After landing at Gallipoli on 25 April 1915, Private John Simpson Kirkpatrick of the 3rd Australian Field Ambulance helped evacuate wounded soldiers using donkeys. He was shot and killed in May, aged twenty-two.
After his death, the legend of 'Simpson and his donkey' grew, and he has become an iconic figure in modern Australian history. Modern historical work has toned done the legend somewhat.
|'The Man with the Donkey' Horace Moore-Jones, 1917|
This figure is from The Woodbine Design Company:
It is a nice figure to paint, although my donkeys need practice. I added the rope and a 32mm wooden base. I decided not to add any gore, and gave the casualty a pale shocked skin tone. Although a delightful sculpt, neither the medic nor the donkey are showing any sense of urgency!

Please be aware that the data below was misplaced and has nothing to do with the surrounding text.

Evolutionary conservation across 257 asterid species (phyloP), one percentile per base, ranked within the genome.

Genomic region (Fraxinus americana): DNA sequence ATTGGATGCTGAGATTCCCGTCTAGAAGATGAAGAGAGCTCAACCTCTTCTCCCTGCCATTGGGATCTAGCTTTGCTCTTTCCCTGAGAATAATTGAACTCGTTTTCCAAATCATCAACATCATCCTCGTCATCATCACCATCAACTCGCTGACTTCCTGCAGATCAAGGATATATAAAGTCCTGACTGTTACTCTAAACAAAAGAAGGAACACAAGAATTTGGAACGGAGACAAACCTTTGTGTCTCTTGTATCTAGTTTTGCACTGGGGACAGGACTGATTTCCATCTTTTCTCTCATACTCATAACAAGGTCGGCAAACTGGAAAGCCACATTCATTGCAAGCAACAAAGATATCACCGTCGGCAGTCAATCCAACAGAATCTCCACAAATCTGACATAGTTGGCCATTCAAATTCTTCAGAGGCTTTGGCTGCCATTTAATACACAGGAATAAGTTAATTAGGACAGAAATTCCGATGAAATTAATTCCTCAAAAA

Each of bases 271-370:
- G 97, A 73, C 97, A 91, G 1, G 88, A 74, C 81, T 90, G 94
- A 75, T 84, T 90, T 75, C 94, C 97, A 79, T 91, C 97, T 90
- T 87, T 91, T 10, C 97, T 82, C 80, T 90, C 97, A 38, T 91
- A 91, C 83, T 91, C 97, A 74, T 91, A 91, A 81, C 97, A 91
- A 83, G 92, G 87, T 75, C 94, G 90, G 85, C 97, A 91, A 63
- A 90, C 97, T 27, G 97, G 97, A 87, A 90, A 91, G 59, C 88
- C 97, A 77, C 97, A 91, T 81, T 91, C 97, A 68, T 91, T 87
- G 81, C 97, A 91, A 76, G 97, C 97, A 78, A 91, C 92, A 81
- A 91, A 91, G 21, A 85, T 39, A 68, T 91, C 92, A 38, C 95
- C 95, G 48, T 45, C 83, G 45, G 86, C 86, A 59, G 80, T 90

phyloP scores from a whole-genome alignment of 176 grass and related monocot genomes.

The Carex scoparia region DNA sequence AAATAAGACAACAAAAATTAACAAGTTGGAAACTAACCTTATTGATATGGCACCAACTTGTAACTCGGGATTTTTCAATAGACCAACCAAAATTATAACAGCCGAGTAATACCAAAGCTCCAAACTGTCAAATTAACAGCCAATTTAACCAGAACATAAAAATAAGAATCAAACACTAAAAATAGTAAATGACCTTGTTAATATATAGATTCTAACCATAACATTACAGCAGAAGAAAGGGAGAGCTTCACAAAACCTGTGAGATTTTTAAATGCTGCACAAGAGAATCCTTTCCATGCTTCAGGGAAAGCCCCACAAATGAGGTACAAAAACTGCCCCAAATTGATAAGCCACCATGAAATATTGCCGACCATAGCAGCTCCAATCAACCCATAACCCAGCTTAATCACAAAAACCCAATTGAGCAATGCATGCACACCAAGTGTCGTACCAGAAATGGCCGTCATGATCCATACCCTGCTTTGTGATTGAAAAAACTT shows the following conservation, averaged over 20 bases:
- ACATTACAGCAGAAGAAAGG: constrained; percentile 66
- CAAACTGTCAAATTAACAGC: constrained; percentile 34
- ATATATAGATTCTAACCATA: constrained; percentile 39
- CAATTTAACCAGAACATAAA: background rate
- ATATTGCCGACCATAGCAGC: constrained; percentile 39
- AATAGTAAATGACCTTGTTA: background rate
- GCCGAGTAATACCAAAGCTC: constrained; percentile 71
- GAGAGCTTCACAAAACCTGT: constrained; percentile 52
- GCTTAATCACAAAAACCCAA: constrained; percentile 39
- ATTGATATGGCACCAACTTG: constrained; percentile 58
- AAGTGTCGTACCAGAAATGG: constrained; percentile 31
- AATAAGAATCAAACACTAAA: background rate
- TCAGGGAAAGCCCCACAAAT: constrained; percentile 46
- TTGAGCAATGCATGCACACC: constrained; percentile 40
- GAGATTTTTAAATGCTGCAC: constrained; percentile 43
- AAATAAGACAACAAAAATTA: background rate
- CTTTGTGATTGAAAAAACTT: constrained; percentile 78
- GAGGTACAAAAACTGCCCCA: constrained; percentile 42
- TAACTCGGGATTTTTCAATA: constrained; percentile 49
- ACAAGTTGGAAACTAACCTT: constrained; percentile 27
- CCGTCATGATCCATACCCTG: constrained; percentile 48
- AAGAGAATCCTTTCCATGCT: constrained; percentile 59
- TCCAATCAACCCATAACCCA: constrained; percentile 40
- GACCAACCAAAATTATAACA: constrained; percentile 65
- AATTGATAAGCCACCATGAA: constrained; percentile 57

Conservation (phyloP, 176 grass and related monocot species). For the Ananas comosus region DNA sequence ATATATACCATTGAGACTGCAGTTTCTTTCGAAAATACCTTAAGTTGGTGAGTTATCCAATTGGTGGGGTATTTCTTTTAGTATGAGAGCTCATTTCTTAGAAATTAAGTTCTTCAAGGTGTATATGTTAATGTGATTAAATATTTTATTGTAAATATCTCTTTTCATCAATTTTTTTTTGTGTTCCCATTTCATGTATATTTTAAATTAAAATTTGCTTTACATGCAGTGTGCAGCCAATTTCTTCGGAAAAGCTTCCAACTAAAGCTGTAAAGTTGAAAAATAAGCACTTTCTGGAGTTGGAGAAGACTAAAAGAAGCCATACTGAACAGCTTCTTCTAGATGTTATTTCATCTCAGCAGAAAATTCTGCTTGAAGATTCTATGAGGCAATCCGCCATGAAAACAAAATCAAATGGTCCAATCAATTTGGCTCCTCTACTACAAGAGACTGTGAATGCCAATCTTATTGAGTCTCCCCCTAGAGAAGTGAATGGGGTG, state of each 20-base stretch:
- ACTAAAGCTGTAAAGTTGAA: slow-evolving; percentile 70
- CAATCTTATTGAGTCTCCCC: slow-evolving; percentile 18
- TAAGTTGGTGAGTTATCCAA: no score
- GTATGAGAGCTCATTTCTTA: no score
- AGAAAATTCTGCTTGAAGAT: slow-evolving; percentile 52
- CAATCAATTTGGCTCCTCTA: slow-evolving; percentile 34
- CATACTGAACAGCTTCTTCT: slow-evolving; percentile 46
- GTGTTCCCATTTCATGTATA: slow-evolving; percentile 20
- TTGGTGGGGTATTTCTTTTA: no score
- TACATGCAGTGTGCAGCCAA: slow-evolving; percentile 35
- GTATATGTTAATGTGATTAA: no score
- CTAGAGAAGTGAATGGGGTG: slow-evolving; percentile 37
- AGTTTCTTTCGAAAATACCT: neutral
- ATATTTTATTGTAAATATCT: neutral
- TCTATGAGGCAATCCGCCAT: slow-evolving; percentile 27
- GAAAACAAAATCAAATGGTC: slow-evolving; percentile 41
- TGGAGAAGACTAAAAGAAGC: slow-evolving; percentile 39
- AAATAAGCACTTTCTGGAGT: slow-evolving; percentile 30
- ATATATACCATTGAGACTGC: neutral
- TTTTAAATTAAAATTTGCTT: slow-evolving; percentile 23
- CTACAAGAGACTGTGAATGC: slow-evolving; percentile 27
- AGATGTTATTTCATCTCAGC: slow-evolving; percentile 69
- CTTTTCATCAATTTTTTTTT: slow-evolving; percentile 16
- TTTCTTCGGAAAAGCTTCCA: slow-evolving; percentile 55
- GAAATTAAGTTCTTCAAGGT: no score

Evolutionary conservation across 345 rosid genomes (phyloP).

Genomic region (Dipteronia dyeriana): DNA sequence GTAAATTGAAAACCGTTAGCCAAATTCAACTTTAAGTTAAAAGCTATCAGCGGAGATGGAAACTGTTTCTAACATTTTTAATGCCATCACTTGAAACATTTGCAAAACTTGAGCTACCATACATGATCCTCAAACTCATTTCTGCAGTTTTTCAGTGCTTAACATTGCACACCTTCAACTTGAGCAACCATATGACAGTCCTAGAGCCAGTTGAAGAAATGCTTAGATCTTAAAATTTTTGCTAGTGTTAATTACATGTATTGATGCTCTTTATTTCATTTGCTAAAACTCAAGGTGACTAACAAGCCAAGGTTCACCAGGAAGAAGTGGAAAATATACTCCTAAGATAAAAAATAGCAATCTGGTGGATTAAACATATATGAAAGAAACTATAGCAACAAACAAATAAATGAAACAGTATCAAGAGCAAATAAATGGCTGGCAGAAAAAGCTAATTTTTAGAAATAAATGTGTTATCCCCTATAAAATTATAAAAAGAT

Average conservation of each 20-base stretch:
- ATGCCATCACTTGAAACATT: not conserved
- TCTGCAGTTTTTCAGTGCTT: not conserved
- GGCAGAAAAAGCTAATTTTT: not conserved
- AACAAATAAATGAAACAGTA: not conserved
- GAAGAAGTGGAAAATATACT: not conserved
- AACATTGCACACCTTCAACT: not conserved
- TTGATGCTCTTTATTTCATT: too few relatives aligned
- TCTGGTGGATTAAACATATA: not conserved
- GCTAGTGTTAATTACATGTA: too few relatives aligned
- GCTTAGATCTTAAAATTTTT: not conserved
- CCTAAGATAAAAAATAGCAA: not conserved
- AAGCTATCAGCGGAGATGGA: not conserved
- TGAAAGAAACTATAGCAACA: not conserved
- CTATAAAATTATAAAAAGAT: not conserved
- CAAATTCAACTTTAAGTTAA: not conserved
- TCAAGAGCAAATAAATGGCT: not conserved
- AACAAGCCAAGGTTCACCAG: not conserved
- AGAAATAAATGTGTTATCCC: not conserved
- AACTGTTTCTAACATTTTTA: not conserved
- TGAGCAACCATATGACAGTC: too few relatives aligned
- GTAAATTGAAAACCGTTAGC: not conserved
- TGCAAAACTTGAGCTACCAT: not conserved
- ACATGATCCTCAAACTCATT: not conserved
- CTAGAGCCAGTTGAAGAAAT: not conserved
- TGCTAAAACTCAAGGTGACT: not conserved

Plot twist- the Moore-Jones watercolour above is not actually of Simpson! Moore-Jones mistakenly thought that the photo he based his work on was of Simpson, but it is actually New Zealand Medical Corps Private Dick Henderson.
|Dick Henderson Source|
For more about Simpson (and the posthumous controversies), see the Australian War Memorial page and this Sydney Morning Herald article.
|Statue at the Australian War Memorial, Canberra|
Lest we forget.